Changing jobs every couple of years used to be a red flag to prospective employers. It's less so now, as long as your resume tells a clear story.Anne Fisher, contributor - Mar 7, 2013 11:55 AM ET
Everybody knows that you can never have too much of some qualities, like creativity or excellence. A new book says everybody's wrong.
FORTUNE -- If you've been working for a while, odds are that you've noticed a paradox: The very same traits that make some people successful (up to a point) can backfire if carried too far. Maybe it's a boss who's so intent on treating everyone fairly that she rewards MOREAnne Fisher, contributor - Mar 6, 2013 10:51 AM ET
In a ferociously competitive entry-level job market, two top employers of new college grads reveal what recruiters are really looking for.
FORTUNE -- Dear Annie: I'll be graduating from college at the end of May, and although I've had interesting conversations with campus recruiters at a career fair and been interviewed afterwards by four of them, I haven't gotten a job offer yet. I know that each of the companies I'd MOREAnne Fisher, contributor - Mar 1, 2013 5:00 AM ET
Dipping into their 401(k)s - if they have one - while they're still working may mean some Baby Boomers will have to scrimp in retirement, says a new study.
FORTUNE -- Back in the good old days when most full-time employees were covered by a defined-benefit pension plan, one thing was certain: You couldn't get your mitts on the money until you actually retired. But now that we're all in charge MOREFeb 27, 2013 8:00 AM ET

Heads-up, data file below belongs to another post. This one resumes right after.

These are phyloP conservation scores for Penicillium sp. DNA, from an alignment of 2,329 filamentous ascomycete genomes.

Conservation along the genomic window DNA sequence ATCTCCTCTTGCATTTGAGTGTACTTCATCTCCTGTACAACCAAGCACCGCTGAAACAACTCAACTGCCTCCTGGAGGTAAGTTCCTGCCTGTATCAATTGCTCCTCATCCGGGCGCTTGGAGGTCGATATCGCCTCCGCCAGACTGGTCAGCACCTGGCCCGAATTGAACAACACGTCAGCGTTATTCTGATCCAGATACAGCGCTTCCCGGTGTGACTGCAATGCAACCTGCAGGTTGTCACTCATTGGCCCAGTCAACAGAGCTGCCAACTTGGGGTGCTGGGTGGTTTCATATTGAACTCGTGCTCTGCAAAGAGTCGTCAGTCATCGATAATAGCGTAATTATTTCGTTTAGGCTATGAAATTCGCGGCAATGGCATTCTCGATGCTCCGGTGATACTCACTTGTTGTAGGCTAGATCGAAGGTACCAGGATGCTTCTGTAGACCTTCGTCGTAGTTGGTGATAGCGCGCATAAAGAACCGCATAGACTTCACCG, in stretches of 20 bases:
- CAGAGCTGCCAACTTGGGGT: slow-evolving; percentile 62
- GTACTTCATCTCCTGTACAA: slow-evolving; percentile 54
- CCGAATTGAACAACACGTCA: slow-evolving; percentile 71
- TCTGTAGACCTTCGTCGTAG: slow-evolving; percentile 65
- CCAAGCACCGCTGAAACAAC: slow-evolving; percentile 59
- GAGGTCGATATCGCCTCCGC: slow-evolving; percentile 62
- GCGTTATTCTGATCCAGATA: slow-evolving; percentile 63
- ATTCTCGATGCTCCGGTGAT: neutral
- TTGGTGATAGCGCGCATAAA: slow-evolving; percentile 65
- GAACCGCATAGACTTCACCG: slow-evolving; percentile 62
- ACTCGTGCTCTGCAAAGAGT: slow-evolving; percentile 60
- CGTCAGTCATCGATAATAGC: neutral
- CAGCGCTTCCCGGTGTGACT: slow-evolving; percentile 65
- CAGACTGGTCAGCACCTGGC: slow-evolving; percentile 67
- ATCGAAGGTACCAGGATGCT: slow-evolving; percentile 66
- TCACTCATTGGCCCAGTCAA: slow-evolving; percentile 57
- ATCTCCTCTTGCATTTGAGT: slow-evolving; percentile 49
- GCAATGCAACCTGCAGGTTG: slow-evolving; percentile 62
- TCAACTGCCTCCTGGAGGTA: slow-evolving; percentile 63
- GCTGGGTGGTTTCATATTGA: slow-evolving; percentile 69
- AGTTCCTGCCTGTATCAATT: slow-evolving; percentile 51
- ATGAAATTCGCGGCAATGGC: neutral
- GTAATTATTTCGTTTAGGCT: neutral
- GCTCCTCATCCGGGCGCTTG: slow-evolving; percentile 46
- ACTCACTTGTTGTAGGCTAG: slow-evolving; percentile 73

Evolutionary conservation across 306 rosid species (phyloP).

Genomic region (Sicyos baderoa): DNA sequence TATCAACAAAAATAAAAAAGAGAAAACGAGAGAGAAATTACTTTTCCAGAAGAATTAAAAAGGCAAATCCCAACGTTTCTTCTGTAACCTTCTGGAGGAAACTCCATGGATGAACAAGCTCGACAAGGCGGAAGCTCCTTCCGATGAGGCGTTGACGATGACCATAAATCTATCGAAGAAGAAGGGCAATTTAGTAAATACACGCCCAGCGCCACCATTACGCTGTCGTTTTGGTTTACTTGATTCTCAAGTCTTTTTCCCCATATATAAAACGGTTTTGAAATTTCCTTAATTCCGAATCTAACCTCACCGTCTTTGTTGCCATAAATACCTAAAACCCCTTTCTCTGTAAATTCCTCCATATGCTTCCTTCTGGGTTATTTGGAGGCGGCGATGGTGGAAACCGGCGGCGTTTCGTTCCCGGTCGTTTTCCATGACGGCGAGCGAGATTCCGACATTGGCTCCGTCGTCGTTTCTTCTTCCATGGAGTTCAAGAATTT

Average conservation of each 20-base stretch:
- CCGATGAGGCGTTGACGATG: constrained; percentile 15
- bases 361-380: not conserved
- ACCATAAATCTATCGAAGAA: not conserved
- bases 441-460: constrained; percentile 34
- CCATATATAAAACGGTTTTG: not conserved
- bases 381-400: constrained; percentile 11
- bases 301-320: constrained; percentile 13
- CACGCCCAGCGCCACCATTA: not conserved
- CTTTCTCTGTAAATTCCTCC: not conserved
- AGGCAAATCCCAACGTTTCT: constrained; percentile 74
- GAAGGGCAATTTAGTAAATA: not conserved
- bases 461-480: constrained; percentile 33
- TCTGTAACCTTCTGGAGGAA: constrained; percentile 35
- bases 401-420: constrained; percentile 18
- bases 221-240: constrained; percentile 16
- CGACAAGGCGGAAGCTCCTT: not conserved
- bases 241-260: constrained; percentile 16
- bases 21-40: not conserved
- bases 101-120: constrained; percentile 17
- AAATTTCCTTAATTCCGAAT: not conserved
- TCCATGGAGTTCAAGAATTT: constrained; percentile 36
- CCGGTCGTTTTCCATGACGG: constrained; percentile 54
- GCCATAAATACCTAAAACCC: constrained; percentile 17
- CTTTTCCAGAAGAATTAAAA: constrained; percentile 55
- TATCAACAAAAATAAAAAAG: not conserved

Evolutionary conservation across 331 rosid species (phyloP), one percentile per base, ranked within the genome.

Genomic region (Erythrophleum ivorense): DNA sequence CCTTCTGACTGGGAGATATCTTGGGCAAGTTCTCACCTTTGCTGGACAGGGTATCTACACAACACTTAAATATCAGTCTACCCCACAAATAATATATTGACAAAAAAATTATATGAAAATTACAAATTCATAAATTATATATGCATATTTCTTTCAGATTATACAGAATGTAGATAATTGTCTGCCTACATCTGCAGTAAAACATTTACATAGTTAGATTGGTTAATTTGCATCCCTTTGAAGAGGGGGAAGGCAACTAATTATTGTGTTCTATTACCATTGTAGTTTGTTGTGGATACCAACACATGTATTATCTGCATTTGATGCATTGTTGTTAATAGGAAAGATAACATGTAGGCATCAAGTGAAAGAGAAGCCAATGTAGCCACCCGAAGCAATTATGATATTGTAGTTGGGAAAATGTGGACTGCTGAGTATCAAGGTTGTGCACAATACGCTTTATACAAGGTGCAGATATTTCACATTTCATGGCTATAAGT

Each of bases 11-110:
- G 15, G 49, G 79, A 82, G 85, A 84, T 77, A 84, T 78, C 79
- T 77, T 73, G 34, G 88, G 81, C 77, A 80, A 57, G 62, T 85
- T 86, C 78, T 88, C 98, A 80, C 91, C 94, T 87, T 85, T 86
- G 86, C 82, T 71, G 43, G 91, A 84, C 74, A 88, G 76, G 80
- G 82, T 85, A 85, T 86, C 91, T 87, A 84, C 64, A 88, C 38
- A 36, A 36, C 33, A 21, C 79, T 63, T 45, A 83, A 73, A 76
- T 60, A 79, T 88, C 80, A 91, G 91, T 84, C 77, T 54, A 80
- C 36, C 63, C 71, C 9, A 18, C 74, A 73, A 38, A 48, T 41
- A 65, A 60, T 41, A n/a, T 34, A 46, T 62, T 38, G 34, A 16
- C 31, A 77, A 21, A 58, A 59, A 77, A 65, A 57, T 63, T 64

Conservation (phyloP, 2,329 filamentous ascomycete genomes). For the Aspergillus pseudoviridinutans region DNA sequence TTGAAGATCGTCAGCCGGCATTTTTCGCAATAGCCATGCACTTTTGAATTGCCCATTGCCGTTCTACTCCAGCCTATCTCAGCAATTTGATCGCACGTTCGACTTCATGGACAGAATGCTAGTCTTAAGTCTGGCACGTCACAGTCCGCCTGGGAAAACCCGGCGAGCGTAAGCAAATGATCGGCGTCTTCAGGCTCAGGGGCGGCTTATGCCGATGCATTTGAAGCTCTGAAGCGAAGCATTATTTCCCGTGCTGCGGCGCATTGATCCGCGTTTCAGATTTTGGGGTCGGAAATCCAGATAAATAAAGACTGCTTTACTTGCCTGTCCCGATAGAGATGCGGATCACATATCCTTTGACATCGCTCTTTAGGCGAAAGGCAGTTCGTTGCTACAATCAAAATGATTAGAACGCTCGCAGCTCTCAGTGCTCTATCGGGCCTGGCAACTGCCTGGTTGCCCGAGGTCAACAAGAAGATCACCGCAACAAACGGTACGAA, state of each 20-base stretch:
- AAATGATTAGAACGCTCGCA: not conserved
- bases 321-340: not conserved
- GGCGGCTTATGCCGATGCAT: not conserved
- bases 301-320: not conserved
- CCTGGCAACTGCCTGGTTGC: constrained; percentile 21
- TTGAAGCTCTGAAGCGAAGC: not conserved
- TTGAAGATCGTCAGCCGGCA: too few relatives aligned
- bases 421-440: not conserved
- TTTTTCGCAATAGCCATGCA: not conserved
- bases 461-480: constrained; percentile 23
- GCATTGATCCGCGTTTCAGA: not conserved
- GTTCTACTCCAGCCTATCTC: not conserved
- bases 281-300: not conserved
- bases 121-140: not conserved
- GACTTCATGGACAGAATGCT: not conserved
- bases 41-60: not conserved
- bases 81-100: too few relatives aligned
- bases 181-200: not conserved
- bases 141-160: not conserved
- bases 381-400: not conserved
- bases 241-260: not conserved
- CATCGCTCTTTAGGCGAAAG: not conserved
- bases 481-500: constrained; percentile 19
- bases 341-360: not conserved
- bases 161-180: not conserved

With a few exceptions, it's perfectly legal to fire someone for reasons that seem unfair (or even crazy), or for no reason at all.Anne Fisher, contributor - Feb 22, 2013 11:40 AM ET
Ever work for someone you swore you'd never be like? Here's what one tech CEO learned from his worst bosses.Anne Fisher, contributor - Feb 21, 2013 10:35 AM ET
"Would you go on a date with me?" and "Could I get a pay advance?" are among the most, um, memorable questions interviewers have heard.Anne Fisher, contributor - Feb 15, 2013 11:41 AM ET
The way most of us go about trying to influence others is exactly backwards, says a new book. Here's how to get it right.
FORTUNE -- Dear Annie: I read your recent column on overcoming employees' resistance to change with great interest, because my situation is similar to that of the reader who sent that question, but with a twist. I was recently moved into my job from another division MOREAnne Fisher, contributor - Feb 15, 2013 10:44 AM ET
Worrying about the future, in this economy, just makes you normal. But there are ways to get a grip on fear, instead of letting it control you.Anne Fisher, contributor - Feb 8, 2013 5:00 AM ET
The business landscape is littered with former market leaders (think BlackBerry) that once seemed invincible. A new book explains where they went wrong -- and how others can avoid the same fate.Anne Fisher, contributor - Feb 5, 2013 1:00 PM ET
|Tesla repays federal loan nearly 10 years early|
|How police can find your deleted text messages|
|HP soars as Meg Whitman turnaround continues|
|New Jersey's "Operation Swill" cracks down on alleged liquor substitution|
|Insanely durable smartphone ... from Caterpillar?|